Of course, Biogen and Eisai aren't the only companies to consider combining antibodies with BACE inhibitors. Partners AstraZeneca and Eli Lilly are expected to report safety data from their BACE inhibitor AZD3293/LY3314814 in the second quarter.
AstraZeneca ran several phase 1 studies on AZD3293 but didn't have much to say about it until Pfizer made a bid for the company in 2014. Then Astra boasted that the phase 1 Alzheimer's candidate had peak annual sales potential of $5 billion.
That September, Eli Lilly agreed to co-develop the drug with Astra, which then claimed it significantly lowered β-amyloid in the bloodstream and fluid that bathes the brain and spinal cord, although just how significantly wasn't mentioned.
Lilly could pay up to $500 million to Astra in milestones if the drug reaches commercial stages. Also, the two intend to split costs and potential revenues going forward. With AZD3293 now in a 1500 patient phase 2/3 trial, those costs are adding up quickly.
Lilly and Astra investors will want to keep a keen eye open for safety data from AZD3293, and the possibility of combining it with solanezumab or another β-amyloid-busting antibody.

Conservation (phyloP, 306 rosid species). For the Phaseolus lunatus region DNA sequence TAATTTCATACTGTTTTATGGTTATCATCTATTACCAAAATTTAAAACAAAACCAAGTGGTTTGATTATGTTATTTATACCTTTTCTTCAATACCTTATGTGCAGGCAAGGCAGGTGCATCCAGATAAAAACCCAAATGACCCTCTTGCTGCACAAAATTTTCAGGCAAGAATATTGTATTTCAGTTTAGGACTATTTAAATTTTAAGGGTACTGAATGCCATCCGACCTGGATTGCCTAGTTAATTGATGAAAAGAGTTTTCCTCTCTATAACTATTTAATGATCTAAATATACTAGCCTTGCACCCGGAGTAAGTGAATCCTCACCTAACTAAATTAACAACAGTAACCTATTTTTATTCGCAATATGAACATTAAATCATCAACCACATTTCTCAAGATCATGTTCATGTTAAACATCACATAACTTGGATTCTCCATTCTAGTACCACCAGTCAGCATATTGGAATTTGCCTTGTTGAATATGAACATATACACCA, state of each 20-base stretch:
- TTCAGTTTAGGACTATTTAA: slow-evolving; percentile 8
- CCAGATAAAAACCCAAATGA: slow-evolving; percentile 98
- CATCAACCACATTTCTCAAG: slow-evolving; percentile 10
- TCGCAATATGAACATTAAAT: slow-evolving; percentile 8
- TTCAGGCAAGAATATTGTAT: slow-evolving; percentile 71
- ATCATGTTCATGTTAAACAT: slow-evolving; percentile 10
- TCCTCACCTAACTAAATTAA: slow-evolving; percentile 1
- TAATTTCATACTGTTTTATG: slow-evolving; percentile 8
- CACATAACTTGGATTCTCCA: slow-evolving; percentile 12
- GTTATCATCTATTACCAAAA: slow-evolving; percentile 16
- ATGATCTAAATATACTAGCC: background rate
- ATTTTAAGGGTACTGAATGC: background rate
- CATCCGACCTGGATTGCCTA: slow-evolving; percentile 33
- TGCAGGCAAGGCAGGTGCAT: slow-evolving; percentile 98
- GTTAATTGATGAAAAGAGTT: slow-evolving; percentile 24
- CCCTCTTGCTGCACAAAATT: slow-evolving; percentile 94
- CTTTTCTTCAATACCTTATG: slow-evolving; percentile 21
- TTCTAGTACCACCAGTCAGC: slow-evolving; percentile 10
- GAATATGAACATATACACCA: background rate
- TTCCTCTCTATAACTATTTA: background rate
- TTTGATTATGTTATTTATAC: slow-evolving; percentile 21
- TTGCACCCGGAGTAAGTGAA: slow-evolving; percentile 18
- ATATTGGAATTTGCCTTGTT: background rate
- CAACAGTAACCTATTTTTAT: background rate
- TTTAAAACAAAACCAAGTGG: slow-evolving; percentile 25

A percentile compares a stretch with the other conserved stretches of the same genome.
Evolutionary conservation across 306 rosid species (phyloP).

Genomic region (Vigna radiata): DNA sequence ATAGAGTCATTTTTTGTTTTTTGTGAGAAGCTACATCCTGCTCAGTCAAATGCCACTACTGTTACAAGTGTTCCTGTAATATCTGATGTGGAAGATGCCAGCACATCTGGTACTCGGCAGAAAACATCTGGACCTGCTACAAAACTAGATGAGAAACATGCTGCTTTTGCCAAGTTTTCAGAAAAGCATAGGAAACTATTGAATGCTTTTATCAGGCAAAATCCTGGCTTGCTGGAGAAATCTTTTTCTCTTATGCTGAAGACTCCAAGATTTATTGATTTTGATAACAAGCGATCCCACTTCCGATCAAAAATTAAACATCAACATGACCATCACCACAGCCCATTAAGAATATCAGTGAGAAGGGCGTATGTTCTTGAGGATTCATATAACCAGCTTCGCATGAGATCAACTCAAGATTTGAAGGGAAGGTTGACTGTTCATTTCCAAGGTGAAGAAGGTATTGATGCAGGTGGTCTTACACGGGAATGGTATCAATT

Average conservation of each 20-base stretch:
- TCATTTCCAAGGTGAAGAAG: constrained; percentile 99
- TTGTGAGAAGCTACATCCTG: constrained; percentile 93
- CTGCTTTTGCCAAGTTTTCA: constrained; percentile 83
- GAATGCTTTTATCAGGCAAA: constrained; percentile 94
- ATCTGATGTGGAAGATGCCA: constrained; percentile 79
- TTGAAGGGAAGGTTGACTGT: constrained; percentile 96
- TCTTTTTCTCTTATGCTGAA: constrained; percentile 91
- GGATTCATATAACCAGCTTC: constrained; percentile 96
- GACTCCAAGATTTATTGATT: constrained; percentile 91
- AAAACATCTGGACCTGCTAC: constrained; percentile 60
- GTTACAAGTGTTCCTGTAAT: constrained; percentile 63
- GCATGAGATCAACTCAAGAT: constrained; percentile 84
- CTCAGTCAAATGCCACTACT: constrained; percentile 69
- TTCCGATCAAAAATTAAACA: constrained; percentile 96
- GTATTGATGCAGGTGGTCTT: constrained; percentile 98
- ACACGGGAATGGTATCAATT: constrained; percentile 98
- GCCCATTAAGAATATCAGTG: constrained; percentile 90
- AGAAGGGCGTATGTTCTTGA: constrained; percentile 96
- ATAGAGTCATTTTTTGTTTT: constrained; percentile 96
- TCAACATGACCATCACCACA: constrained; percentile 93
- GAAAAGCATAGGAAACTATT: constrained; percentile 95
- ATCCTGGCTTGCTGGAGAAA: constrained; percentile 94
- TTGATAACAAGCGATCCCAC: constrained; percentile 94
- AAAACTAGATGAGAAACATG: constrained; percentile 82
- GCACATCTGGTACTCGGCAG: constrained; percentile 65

While solanezumab or aducanumab could slow progression of Alzheimer's on their own, I'm not alone in thinking combinations of antibodies with BACE inhibitors could be the answer. It's difficult to estimate peak annual sales of a combination therapy that effectively slows the advance of Alzheimer's disease, but it would probably become the most successful drug of its time. The U.S. already spends about $203 billion in Alzheimer's related expenses. With an aging demographic, those figures are expected to rise to over $1 trillion by 2050.
Given solanezumab's spectacular failure in a previous phase 3 trial, and Lilly's abysmal late-stage development record, I'd say the chances of a successful combination from Astra and Lilly are extremely slim. To be fair, aducanumab or BAN2401, combined with E2609, are also moonshots -- but they're ones I'm far more hopeful for. If you want to ride the potential wave of antibody-BACE inhibitor combinations, I'd use a surfboard built from Biogen stock.